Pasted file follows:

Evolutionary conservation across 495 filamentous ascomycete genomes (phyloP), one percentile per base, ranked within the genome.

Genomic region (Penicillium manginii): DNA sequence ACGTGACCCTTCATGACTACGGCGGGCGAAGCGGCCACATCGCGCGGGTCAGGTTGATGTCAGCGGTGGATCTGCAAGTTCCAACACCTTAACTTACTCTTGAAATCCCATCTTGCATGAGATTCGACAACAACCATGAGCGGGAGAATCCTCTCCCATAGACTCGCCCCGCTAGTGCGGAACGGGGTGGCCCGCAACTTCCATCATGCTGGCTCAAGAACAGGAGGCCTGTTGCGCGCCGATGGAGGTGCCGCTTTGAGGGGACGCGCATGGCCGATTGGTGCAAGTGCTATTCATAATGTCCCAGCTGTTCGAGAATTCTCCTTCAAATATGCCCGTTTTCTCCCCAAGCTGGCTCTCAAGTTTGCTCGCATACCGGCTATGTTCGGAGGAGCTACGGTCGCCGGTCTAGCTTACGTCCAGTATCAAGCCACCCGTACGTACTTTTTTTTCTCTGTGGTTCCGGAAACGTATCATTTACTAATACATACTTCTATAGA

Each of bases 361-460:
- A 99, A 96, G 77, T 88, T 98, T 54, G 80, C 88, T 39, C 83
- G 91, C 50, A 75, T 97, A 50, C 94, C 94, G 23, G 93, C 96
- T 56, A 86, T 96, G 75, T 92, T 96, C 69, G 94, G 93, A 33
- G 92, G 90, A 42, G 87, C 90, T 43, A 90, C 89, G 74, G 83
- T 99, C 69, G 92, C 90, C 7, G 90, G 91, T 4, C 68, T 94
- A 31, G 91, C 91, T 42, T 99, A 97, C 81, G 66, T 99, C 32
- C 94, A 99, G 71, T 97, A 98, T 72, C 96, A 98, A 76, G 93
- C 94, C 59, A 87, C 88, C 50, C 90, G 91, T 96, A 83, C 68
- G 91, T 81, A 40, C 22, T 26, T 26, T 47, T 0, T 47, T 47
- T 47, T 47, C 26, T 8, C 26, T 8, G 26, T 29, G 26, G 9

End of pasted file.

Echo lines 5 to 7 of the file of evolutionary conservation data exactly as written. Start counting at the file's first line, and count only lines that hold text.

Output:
- G 91, C 50, A 75, T 97, A 50, C 94, C 94, G 23, G 93, C 96
- T 56, A 86, T 96, G 75, T 92, T 96, C 69, G 94, G 93, A 33
- G 92, G 90, A 42, G 87, C 90, T 43, A 90, C 89, G 74, G 83